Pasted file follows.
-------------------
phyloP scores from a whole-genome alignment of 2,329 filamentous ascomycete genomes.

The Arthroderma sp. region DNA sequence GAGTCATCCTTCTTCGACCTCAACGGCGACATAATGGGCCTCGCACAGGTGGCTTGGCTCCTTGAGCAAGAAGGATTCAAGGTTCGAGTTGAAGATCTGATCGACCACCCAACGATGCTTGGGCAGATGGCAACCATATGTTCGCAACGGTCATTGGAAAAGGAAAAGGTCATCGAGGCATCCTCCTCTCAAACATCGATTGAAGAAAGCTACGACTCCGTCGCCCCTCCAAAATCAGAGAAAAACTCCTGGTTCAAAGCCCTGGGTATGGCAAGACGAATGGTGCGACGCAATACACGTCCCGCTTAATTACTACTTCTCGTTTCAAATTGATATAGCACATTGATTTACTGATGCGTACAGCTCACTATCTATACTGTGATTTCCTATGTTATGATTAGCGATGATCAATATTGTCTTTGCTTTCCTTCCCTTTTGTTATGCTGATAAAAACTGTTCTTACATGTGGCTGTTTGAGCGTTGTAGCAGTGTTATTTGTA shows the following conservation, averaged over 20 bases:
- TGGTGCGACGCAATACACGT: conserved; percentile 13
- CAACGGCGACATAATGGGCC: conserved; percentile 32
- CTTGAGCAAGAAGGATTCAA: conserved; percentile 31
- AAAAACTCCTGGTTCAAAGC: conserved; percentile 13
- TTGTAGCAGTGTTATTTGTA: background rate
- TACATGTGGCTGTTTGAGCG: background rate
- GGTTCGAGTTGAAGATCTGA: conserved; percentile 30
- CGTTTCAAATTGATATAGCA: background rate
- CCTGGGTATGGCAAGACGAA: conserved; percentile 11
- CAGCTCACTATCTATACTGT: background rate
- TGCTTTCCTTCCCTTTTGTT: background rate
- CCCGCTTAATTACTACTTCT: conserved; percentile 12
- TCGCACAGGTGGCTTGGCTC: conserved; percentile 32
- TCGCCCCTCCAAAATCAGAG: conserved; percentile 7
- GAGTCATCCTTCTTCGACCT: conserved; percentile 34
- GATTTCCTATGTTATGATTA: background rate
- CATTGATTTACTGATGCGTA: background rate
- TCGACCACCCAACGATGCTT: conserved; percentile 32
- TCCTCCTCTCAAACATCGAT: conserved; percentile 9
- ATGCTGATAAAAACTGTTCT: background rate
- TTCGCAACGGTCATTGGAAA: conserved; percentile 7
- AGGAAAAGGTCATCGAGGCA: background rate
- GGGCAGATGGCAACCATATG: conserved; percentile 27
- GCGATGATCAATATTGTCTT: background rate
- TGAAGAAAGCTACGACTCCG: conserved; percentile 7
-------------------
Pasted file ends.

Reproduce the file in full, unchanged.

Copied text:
phyloP scores from a whole-genome alignment of 2,329 filamentous ascomycete genomes.

The Arthroderma sp. region DNA sequence GAGTCATCCTTCTTCGACCTCAACGGCGACATAATGGGCCTCGCACAGGTGGCTTGGCTCCTTGAGCAAGAAGGATTCAAGGTTCGAGTTGAAGATCTGATCGACCACCCAACGATGCTTGGGCAGATGGCAACCATATGTTCGCAACGGTCATTGGAAAAGGAAAAGGTCATCGAGGCATCCTCCTCTCAAACATCGATTGAAGAAAGCTACGACTCCGTCGCCCCTCCAAAATCAGAGAAAAACTCCTGGTTCAAAGCCCTGGGTATGGCAAGACGAATGGTGCGACGCAATACACGTCCCGCTTAATTACTACTTCTCGTTTCAAATTGATATAGCACATTGATTTACTGATGCGTACAGCTCACTATCTATACTGTGATTTCCTATGTTATGATTAGCGATGATCAATATTGTCTTTGCTTTCCTTCCCTTTTGTTATGCTGATAAAAACTGTTCTTACATGTGGCTGTTTGAGCGTTGTAGCAGTGTTATTTGTA shows the following conservation, averaged over 20 bases:
- TGGTGCGACGCAATACACGT: conserved; percentile 13
- CAACGGCGACATAATGGGCC: conserved; percentile 32
- CTTGAGCAAGAAGGATTCAA: conserved; percentile 31
- AAAAACTCCTGGTTCAAAGC: conserved; percentile 13
- TTGTAGCAGTGTTATTTGTA: background rate
- TACATGTGGCTGTTTGAGCG: background rate
- GGTTCGAGTTGAAGATCTGA: conserved; percentile 30
- CGTTTCAAATTGATATAGCA: background rate
- CCTGGGTATGGCAAGACGAA: conserved; percentile 11
- CAGCTCACTATCTATACTGT: background rate
- TGCTTTCCTTCCCTTTTGTT: background rate
- CCCGCTTAATTACTACTTCT: conserved; percentile 12
- TCGCACAGGTGGCTTGGCTC: conserved; percentile 32
- TCGCCCCTCCAAAATCAGAG: conserved; percentile 7
- GAGTCATCCTTCTTCGACCT: conserved; percentile 34
- GATTTCCTATGTTATGATTA: background rate
- CATTGATTTACTGATGCGTA: background rate
- TCGACCACCCAACGATGCTT: conserved; percentile 32
- TCCTCCTCTCAAACATCGAT: conserved; percentile 9
- ATGCTGATAAAAACTGTTCT: background rate
- TTCGCAACGGTCATTGGAAA: conserved; percentile 7
- AGGAAAAGGTCATCGAGGCA: background rate
- GGGCAGATGGCAACCATATG: conserved; percentile 27
- GCGATGATCAATATTGTCTT: background rate
- TGAAGAAAGCTACGACTCCG: conserved; percentile 7